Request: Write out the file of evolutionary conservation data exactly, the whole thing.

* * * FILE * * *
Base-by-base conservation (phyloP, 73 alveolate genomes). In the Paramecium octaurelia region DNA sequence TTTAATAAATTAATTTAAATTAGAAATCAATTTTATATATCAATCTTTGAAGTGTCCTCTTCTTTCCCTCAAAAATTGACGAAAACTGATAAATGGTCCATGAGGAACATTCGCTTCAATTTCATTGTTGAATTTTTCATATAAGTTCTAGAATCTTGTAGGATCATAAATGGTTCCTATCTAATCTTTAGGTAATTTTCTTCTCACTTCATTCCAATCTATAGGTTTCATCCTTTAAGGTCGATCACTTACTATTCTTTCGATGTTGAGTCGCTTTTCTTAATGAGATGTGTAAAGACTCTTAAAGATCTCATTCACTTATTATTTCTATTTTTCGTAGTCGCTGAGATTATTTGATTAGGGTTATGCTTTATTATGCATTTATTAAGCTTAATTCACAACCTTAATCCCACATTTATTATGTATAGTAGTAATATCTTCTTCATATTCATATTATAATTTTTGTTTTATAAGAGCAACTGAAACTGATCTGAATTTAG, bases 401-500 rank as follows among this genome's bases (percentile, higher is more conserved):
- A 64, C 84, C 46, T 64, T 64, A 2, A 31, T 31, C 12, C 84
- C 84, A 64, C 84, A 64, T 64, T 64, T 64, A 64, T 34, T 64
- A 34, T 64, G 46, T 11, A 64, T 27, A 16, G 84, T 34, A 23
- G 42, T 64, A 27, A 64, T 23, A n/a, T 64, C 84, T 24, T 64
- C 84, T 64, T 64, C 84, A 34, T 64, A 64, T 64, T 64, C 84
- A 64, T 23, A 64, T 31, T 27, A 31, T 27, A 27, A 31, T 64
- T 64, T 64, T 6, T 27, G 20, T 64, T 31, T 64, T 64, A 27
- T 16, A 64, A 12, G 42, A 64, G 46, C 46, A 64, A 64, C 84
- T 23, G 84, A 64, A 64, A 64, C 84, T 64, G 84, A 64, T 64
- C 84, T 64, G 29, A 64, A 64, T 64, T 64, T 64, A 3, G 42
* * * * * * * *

Base-by-base conservation (phyloP, 73 alveolate genomes). In the Paramecium octaurelia region DNA sequence TTTAATAAATTAATTTAAATTAGAAATCAATTTTATATATCAATCTTTGAAGTGTCCTCTTCTTTCCCTCAAAAATTGACGAAAACTGATAAATGGTCCATGAGGAACATTCGCTTCAATTTCATTGTTGAATTTTTCATATAAGTTCTAGAATCTTGTAGGATCATAAATGGTTCCTATCTAATCTTTAGGTAATTTTCTTCTCACTTCATTCCAATCTATAGGTTTCATCCTTTAAGGTCGATCACTTACTATTCTTTCGATGTTGAGTCGCTTTTCTTAATGAGATGTGTAAAGACTCTTAAAGATCTCATTCACTTATTATTTCTATTTTTCGTAGTCGCTGAGATTATTTGATTAGGGTTATGCTTTATTATGCATTTATTAAGCTTAATTCACAACCTTAATCCCACATTTATTATGTATAGTAGTAATATCTTCTTCATATTCATATTATAATTTTTGTTTTATAAGAGCAACTGAAACTGATCTGAATTTAG, bases 401-500 rank as follows among this genome's bases (percentile, higher is more conserved):
- A 64, C 84, C 46, T 64, T 64, A 2, A 31, T 31, C 12, C 84
- C 84, A 64, C 84, A 64, T 64, T 64, T 64, A 64, T 34, T 64
- A 34, T 64, G 46, T 11, A 64, T 27, A 16, G 84, T 34, A 23
- G 42, T 64, A 27, A 64, T 23, A n/a, T 64, C 84, T 24, T 64
- C 84, T 64, T 64, C 84, A 34, T 64, A 64, T 64, T 64, C 84
- A 64, T 23, A 64, T 31, T 27, A 31, T 27, A 27, A 31, T 64
- T 64, T 64, T 6, T 27, G 20, T 64, T 31, T 64, T 64, A 27
- T 16, A 64, A 12, G 42, A 64, G 46, C 46, A 64, A 64, C 84
- T 23, G 84, A 64, A 64, A 64, C 84, T 64, G 84, A 64, T 64
- C 84, T 64, G 29, A 64, A 64, T 64, T 64, T 64, A 3, G 42